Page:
And just that easily her wayward imagination was ready to spin a story of unrequited love for the dark creature. The impossibility of him practically begged for it. What sort of goddess would a forest god love? She would be beautiful, as beautiful as his appearance was strange….
“We cannot control the direction our hearts take. We can only choose whether to follow to our own destruction or not.” He didn’t have to tell her what choice he had made.
The crush was her guilty pleasure. Neither of them were ever supposed to acknowledge it was there. In the real world, Ian didn’t want her, and he wasn’t her type. But sitting alone in the back of her class while everyone else arranged groups and dates for Homecoming stung. With her pen in her hand, she let her imagination get carried away and made the fateful mistake of writing a daydream into life.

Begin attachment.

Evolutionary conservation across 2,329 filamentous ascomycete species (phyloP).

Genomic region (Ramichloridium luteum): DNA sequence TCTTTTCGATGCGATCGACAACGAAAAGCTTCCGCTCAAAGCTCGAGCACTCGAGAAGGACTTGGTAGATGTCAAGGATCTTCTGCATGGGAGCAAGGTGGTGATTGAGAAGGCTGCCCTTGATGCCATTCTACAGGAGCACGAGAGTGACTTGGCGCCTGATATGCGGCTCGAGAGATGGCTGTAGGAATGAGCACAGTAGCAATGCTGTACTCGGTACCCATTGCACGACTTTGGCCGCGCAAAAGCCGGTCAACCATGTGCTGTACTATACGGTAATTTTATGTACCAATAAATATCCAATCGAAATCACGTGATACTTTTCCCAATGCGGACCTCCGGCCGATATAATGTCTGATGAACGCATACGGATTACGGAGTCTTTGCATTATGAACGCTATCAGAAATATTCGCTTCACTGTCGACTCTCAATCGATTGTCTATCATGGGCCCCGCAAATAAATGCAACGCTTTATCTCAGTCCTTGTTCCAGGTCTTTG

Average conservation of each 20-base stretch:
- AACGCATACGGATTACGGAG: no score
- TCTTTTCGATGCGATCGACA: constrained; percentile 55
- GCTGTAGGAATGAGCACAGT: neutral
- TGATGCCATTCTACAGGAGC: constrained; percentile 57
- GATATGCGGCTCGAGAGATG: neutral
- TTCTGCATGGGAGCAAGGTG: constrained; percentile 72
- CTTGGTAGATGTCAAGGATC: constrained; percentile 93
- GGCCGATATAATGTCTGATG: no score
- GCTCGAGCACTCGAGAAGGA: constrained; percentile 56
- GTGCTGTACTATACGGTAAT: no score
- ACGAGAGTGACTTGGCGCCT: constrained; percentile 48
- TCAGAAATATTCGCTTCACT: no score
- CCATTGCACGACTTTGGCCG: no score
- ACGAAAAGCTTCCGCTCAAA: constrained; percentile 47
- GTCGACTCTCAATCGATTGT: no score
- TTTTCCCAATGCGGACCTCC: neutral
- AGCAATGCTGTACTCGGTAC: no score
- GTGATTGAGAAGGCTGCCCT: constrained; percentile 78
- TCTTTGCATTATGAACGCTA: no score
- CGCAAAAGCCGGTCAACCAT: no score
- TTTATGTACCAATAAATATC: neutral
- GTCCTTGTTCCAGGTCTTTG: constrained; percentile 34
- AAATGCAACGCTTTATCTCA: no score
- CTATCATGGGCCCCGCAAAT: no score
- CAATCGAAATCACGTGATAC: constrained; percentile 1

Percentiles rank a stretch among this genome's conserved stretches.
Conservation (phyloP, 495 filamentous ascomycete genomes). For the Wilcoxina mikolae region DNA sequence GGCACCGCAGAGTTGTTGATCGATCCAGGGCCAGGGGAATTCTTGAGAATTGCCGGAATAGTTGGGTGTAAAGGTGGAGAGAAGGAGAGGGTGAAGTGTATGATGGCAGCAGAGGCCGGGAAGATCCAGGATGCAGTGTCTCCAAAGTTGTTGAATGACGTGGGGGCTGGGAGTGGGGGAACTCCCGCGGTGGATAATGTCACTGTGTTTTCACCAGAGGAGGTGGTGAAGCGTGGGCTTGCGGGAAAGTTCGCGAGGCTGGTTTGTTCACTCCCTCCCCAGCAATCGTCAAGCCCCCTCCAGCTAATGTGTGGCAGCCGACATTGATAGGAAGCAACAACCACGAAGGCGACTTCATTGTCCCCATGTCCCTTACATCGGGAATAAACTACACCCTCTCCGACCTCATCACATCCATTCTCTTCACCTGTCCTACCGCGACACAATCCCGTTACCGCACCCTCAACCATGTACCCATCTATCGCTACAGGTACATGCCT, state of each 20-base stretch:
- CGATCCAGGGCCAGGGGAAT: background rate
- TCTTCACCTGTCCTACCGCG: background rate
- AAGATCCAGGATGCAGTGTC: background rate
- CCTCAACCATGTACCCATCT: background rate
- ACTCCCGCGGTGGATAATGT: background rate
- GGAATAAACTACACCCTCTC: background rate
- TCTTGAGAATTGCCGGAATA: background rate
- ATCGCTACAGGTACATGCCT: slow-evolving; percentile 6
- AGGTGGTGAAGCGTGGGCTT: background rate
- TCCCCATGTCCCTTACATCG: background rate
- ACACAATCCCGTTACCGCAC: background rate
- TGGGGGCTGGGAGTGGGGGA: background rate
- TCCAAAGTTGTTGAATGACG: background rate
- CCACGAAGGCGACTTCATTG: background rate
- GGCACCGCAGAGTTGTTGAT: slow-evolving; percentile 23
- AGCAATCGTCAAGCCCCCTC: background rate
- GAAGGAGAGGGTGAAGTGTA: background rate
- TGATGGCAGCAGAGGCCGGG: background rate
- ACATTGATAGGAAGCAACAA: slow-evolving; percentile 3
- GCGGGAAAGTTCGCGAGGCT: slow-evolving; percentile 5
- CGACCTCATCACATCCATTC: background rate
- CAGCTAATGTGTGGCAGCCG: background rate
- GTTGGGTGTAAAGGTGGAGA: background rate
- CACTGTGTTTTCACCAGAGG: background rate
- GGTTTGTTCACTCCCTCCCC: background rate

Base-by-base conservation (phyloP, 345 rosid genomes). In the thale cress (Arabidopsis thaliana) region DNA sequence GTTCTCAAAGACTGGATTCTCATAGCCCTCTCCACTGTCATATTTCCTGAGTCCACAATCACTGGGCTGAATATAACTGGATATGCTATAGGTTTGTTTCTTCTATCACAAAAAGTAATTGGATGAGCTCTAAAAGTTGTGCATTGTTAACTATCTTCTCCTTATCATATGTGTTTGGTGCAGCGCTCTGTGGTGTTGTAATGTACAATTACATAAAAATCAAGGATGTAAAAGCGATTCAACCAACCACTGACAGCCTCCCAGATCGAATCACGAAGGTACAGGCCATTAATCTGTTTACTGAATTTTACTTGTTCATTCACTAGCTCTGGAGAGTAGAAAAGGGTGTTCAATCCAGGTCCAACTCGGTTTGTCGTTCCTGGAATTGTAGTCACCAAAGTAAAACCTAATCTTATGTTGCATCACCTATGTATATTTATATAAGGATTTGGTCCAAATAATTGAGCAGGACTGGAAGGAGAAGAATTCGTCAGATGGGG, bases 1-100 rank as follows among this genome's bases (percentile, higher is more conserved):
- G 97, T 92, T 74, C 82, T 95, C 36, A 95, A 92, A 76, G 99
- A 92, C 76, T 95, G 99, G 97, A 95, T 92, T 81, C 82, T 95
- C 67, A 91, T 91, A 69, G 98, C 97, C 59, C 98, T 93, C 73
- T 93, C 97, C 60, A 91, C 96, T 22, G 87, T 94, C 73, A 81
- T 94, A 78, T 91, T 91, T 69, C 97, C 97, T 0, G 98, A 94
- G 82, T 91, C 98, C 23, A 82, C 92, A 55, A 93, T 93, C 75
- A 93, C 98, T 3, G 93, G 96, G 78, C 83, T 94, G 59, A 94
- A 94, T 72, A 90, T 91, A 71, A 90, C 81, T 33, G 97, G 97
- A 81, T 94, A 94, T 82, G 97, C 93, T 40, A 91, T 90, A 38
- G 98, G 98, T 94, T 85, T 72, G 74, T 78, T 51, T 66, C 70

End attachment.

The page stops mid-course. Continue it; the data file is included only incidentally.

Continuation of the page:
“It will not be long now.”
When she stole another glance at the creature’s strange face, his features shifted. Dark fur receded into chestnut dark skin. He looked more like a man, but the antlers remained. They were smaller than before. Gwen realized he was trying to put her at ease. Around his head he wore a crown of holly studded with ruby-colored berries. An arctic chill radiated from him, feeding the crust of frost creeping over the ground. She struggled to roll over. She had to get up! If that cold seeped inside her she knew she would die.
Are you Death? He looked nothing like the Grim Reaper, but something in his stoic demeanor told her he’d watched countless others die. His nostrils flared, and one ear flicked. He went to the oak and slid down with his back against the bark. He drew up his knees to rest his forearms on them as he stared off into the distance. A soft silver glow emanated from his dark skin, giving off enough light to see by.